As a Miami immigration lawyer, one question I receive quite frequently comes from non U.S. citizens who are green card holders (permanent residents), and want to know if they have to pay taxes in the U.S. I should emphasize upfront that I am not a tax lawyer, and have never practiced tax law, therefore for all tax-related questions, I would urge you to contact a tax attorney.
I am not a U.S. citizen. Do I have to file a U.S. tax return?
Whether or not you must file a U.S. tax return depends upon whether the U.S. government considers you a “tax resident.”
For Green Card Holders:
I am a green card holder (permanent resident) — am I a “tax resident”?
All permanent residents (green card holders) are tax residents. If you have any questions in regard to this, I advise you to contact a Miami immigration lawyer.
When do I start becoming a U.S. tax resident?
You automatically become a U.S. tax resident when you get your green card, starting with the year you got the green card. As such, you must declare your entire income to the U.S. government, unless you took steps to be treated as a resident of a foreign country under an income tax treaty. If you have any questions pertaining to your green card status, you may want to speak with a Miami immigration lawyer.
Do I still have to pay U.S. taxes if I lost or surrendered by green card?
Losing your permanent resident status doesn’t automatically mean you stop being a tax resident of the United States. You might need to notify the Department of Homeland Security that you lost permanent resident status or are surrendering your green card, before you are relieved of the duty to file U.S. tax returns.For some people, this duty to file U.S. tax returns can last for ten years after they stop being a U.S. permanent resident.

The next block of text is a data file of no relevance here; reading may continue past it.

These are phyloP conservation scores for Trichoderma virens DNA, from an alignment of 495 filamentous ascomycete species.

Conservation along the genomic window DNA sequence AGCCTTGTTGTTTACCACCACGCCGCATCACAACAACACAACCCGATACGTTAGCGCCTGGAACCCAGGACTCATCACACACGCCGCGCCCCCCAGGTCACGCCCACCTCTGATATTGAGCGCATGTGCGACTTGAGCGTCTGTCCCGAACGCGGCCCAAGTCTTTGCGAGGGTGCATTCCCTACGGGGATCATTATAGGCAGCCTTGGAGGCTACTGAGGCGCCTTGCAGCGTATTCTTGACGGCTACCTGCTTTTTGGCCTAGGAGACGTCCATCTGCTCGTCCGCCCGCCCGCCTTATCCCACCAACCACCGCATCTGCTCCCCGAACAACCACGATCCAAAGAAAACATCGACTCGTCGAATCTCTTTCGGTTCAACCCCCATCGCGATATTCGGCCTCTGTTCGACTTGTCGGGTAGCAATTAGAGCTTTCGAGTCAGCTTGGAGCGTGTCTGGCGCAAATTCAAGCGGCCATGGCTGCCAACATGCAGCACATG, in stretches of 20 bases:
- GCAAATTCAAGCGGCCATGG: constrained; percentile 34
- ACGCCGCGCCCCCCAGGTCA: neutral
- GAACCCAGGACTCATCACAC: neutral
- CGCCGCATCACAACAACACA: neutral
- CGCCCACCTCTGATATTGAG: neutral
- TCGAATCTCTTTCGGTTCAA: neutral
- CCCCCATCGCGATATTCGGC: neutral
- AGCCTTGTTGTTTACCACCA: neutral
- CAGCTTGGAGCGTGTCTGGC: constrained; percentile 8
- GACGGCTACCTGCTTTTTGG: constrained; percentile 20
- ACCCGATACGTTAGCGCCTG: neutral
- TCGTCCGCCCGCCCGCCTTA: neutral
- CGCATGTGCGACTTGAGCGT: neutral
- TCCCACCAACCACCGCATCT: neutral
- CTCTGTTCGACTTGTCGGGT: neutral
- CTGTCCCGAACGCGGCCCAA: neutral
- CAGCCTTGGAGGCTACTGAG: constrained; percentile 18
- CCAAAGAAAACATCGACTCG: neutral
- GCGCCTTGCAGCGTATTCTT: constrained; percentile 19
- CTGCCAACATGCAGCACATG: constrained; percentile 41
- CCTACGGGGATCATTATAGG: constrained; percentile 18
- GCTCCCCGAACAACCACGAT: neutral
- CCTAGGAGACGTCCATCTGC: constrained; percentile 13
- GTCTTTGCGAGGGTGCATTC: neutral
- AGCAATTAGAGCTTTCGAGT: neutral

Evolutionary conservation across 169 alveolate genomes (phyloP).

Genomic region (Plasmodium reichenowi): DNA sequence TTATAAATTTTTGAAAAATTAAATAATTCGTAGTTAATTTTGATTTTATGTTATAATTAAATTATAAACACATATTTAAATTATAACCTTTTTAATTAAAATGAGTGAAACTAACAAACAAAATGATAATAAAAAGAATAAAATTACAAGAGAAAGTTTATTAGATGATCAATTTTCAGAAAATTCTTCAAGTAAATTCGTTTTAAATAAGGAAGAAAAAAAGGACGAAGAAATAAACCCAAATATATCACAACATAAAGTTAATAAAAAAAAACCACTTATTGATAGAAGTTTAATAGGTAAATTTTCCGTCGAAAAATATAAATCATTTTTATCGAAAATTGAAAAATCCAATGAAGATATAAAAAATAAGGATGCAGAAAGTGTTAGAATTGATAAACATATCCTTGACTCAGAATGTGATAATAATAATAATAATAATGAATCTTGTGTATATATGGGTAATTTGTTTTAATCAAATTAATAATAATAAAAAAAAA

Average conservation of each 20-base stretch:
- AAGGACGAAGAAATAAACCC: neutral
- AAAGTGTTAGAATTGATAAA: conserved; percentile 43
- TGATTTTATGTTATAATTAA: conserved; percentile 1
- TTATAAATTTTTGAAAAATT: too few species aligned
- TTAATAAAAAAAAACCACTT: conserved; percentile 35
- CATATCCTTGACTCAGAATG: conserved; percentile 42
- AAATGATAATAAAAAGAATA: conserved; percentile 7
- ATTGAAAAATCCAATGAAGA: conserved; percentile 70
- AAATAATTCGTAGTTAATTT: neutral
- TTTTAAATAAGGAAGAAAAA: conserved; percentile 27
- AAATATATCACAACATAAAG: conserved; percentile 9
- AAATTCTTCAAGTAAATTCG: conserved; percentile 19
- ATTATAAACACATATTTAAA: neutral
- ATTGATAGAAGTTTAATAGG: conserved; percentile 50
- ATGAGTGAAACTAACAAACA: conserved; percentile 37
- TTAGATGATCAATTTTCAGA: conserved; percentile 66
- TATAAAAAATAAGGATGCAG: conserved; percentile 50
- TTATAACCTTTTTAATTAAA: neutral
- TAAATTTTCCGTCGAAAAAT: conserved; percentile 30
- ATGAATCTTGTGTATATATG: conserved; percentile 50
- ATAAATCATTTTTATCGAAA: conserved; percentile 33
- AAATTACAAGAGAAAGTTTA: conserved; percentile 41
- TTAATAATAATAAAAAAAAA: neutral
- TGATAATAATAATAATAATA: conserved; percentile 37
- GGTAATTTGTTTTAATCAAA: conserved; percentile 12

If you have lost or surrendered your green card, I would urge you to contact a Miami immigration lawyer to discuss your options.
I am a green card holder, but I don’t want to pay U.S. Taxes or file a U.S. tax return.
From an immigration standpoint, this is extremely ill-advised. First, if you fail to file your United States taxes as a green card holder, you may jeopardize your chances of becoming a U.S. citizen. Second, not filing taxes intentionally may also make you guilty of a crime — you could lose your green card and face deportation. If you have any questions in regard to this, I encourage you to speak with a Miami immigration attorney.
If you would like to check out additional resources on paying taxes as a green card holder, you can visit the IRS website here: https://www.irs.gov/Individuals/International-Taxpayers/Taxation-of-Resident-Aliens
If you would like more information about your responsibilities as a green card holder, please contact Miami immigration lawyer Michael G. Murray, Esq. at (305) 895-2500 or visit our website at murraysilva.com.